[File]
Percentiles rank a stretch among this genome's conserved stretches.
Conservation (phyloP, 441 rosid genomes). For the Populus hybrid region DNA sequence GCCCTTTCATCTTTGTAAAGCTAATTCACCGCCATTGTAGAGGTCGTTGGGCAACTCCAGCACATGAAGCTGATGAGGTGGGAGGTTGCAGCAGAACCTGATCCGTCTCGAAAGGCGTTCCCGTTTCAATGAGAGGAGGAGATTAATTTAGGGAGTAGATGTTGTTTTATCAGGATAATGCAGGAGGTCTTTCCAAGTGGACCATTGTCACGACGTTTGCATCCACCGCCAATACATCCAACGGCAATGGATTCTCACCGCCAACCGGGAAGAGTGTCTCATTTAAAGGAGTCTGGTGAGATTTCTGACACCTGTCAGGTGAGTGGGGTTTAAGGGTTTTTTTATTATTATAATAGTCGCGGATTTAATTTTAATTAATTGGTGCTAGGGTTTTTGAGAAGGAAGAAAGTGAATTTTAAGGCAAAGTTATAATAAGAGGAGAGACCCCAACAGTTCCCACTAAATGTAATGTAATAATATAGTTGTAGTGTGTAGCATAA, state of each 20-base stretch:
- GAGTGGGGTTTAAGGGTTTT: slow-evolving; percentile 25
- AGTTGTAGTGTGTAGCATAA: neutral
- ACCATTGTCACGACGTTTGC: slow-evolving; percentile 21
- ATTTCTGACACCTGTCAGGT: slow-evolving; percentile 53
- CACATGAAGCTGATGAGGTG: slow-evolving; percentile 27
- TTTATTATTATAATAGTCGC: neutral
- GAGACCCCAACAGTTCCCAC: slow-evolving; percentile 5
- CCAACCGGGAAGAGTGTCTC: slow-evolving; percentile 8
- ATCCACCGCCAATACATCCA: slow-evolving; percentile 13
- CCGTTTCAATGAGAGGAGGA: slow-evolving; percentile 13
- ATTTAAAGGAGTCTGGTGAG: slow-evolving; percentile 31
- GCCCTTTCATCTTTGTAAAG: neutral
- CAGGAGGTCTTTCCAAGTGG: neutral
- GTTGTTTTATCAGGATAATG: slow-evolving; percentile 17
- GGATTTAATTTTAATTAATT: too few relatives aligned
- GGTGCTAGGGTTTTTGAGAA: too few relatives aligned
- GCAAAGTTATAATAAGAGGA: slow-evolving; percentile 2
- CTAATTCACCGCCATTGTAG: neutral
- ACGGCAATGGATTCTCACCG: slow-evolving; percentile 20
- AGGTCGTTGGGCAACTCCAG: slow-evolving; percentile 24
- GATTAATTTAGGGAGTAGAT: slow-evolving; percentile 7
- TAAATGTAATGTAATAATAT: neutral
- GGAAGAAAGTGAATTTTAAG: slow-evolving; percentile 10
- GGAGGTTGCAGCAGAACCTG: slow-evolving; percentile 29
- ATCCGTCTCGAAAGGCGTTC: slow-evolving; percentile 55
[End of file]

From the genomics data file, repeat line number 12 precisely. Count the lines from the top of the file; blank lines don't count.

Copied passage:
- CCGTTTCAATGAGAGGAGGA: slow-evolving; percentile 13